GIS; Hydrobiidae; New Zealand Mud Snails; pH in seawater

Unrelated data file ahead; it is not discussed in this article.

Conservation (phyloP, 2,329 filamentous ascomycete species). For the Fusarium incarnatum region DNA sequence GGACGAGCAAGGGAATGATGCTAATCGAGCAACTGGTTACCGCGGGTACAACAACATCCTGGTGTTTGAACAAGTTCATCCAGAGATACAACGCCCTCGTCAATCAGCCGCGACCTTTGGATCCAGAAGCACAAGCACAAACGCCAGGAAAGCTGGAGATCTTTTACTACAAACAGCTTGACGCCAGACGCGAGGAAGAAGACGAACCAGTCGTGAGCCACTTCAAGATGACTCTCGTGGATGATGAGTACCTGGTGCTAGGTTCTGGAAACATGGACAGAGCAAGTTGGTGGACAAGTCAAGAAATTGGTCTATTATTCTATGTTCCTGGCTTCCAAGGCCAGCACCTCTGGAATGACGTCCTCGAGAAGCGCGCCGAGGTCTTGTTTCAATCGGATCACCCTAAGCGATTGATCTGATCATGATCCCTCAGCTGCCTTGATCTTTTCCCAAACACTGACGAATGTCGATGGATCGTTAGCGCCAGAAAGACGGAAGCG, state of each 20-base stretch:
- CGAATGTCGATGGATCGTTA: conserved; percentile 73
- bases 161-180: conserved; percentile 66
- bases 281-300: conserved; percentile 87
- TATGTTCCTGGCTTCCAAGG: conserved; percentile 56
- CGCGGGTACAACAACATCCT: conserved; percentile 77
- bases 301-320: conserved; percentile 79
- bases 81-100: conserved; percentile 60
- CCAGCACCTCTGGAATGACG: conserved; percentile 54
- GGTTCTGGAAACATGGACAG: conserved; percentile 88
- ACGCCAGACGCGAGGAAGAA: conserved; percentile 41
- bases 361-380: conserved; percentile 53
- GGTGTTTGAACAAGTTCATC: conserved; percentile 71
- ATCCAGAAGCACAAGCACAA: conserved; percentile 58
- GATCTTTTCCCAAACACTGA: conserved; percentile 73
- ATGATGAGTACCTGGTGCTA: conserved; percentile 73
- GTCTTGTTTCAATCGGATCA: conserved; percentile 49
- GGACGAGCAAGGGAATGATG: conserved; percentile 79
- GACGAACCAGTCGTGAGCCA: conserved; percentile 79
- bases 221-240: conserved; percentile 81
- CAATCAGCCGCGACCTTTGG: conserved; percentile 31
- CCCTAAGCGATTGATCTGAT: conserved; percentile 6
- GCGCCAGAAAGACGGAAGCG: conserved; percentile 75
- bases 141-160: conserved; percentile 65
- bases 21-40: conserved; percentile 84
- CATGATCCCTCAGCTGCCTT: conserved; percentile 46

The family Hydrobiidae, otherwise known as the common mud snail, can be further classified into more specific divisions—and can live in both fresh and brackish water. One example, New Zealand Mud Snails are considered to be a nuisance to the environment because of two recognizable characteristics: its ability to reproduce quickly in high densities, and its capability to survive in many environmental conditions, which allow them to negatively influence the ecosystem’s food-chain and even alter the physical features of its surroundings. Also because of these traits, the family is able to withstand diverse environmental factors, which in turn allow them to migrate and replicate elsewhere, posing the same threats in different areas. This experiment aims to determine the distribution of Hydrobiidae in different rivers and how the distribution changes in relation to varying environmental factors: pH, electrical conductivity (EC), and water depth. To do so, teams of five kayakers paddled through three rivers—forming a straight line across the river’s width—at intervals of 100m. The GPS coordinates and depth are recorded while mud samples are collected underneath each kayak. Each sample is then stored, sieved for snails, and tested for pH and EC. Maps of spatial distribution will be created in QGIS. We hypothesize that snail population from the middle of the river to be less than that from the river’s shores, since salt deposits found in the middlemost areas of the river causes pH and EC levels to peak and therefore account for the decrease of snails.